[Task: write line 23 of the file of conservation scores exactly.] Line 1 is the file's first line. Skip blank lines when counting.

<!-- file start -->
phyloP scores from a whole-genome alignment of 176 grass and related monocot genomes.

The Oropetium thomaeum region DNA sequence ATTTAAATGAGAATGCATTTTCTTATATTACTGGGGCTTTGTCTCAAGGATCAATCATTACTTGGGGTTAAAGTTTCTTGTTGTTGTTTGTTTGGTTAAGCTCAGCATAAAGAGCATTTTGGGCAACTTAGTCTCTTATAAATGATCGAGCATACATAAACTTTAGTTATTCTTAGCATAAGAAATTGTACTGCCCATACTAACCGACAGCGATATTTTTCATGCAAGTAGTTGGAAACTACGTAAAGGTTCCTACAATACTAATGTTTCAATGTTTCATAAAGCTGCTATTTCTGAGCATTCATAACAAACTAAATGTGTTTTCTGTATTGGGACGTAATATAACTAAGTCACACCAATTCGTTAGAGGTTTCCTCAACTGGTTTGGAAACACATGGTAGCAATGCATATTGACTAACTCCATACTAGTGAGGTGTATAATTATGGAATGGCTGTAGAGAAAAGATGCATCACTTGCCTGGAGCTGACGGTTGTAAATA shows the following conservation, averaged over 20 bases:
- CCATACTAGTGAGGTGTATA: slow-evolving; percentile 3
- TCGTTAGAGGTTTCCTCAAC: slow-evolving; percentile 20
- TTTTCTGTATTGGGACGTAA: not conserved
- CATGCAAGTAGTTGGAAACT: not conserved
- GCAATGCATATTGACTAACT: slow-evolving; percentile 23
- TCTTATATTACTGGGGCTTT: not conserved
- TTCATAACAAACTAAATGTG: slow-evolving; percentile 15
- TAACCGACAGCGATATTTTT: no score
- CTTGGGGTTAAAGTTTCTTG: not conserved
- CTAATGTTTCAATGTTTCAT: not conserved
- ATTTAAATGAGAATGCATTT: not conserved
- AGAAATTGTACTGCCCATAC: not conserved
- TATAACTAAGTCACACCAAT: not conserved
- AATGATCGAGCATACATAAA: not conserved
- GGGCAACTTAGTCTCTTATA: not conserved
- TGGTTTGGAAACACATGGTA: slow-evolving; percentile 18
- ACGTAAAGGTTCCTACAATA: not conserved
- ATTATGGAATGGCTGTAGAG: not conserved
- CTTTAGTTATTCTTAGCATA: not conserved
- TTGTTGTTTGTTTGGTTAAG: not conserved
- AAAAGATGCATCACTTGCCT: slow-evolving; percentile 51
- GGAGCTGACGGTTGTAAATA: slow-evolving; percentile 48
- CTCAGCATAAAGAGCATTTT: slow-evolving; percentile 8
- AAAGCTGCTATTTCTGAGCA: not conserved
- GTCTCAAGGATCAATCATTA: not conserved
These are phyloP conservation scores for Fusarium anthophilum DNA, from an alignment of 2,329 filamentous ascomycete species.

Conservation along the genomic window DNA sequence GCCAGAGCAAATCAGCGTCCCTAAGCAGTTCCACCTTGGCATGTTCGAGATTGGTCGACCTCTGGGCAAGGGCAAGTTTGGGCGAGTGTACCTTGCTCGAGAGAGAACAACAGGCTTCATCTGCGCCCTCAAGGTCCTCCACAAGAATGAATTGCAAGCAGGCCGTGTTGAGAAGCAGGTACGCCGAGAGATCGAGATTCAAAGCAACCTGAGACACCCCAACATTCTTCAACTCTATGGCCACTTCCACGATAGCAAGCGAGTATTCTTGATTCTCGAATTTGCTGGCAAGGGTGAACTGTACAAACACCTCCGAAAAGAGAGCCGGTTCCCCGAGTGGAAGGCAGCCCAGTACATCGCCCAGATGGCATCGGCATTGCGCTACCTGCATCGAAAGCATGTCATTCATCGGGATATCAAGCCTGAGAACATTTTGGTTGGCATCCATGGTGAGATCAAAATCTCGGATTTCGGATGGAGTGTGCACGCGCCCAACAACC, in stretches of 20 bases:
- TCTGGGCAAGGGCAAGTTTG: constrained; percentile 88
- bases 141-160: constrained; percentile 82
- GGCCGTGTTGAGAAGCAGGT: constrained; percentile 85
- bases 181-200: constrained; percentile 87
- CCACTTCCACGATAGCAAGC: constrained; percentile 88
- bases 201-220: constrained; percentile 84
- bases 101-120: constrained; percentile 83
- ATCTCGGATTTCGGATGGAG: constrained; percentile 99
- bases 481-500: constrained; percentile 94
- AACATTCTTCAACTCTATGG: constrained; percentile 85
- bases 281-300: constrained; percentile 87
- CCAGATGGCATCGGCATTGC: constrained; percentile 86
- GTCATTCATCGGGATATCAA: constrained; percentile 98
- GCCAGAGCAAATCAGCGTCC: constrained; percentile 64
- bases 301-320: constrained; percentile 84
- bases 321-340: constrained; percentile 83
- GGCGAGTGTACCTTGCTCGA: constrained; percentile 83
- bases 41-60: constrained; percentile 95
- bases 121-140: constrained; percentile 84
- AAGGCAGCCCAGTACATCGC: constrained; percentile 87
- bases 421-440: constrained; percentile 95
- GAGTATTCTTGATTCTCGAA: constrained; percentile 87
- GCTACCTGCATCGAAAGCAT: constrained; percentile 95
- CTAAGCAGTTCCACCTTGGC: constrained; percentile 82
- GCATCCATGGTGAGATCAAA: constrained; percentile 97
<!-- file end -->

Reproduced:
- AAAAGATGCATCACTTGCCT: slow-evolving; percentile 51